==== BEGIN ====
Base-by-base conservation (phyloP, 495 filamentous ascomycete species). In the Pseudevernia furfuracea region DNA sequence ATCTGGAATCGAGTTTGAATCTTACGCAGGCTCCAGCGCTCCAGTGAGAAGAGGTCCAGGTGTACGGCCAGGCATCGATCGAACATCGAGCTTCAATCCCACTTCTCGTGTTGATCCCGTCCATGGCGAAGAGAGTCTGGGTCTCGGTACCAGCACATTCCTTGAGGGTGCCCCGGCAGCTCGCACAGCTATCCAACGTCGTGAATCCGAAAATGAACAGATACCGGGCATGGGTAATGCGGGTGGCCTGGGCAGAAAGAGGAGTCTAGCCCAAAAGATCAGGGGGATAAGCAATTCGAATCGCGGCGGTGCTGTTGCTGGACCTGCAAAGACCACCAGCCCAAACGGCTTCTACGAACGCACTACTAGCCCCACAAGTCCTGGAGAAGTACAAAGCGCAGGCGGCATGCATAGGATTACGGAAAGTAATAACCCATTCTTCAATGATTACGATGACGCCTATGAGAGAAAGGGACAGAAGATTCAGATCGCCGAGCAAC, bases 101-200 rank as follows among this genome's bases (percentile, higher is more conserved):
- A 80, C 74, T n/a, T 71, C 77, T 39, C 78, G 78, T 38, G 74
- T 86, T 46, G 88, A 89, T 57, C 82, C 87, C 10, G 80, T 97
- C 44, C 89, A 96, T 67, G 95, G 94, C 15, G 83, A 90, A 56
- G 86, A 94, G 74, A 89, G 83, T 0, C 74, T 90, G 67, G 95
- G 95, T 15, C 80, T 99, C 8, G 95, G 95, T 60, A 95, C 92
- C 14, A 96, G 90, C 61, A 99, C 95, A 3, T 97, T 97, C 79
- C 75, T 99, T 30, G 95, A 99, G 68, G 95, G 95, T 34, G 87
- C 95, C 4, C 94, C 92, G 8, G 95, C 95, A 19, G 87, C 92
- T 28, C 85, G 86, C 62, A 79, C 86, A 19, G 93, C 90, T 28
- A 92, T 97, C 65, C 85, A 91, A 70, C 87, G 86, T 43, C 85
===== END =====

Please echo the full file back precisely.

Base-by-base conservation (phyloP, 495 filamentous ascomycete species). In the Pseudevernia furfuracea region DNA sequence ATCTGGAATCGAGTTTGAATCTTACGCAGGCTCCAGCGCTCCAGTGAGAAGAGGTCCAGGTGTACGGCCAGGCATCGATCGAACATCGAGCTTCAATCCCACTTCTCGTGTTGATCCCGTCCATGGCGAAGAGAGTCTGGGTCTCGGTACCAGCACATTCCTTGAGGGTGCCCCGGCAGCTCGCACAGCTATCCAACGTCGTGAATCCGAAAATGAACAGATACCGGGCATGGGTAATGCGGGTGGCCTGGGCAGAAAGAGGAGTCTAGCCCAAAAGATCAGGGGGATAAGCAATTCGAATCGCGGCGGTGCTGTTGCTGGACCTGCAAAGACCACCAGCCCAAACGGCTTCTACGAACGCACTACTAGCCCCACAAGTCCTGGAGAAGTACAAAGCGCAGGCGGCATGCATAGGATTACGGAAAGTAATAACCCATTCTTCAATGATTACGATGACGCCTATGAGAGAAAGGGACAGAAGATTCAGATCGCCGAGCAAC, bases 101-200 rank as follows among this genome's bases (percentile, higher is more conserved):
- A 80, C 74, T n/a, T 71, C 77, T 39, C 78, G 78, T 38, G 74
- T 86, T 46, G 88, A 89, T 57, C 82, C 87, C 10, G 80, T 97
- C 44, C 89, A 96, T 67, G 95, G 94, C 15, G 83, A 90, A 56
- G 86, A 94, G 74, A 89, G 83, T 0, C 74, T 90, G 67, G 95
- G 95, T 15, C 80, T 99, C 8, G 95, G 95, T 60, A 95, C 92
- C 14, A 96, G 90, C 61, A 99, C 95, A 3, T 97, T 97, C 79
- C 75, T 99, T 30, G 95, A 99, G 68, G 95, G 95, T 34, G 87
- C 95, C 4, C 94, C 92, G 8, G 95, C 95, A 19, G 87, C 92
- T 28, C 85, G 86, C 62, A 79, C 86, A 19, G 93, C 90, T 28
- A 92, T 97, C 65, C 85, A 91, A 70, C 87, G 86, T 43, C 85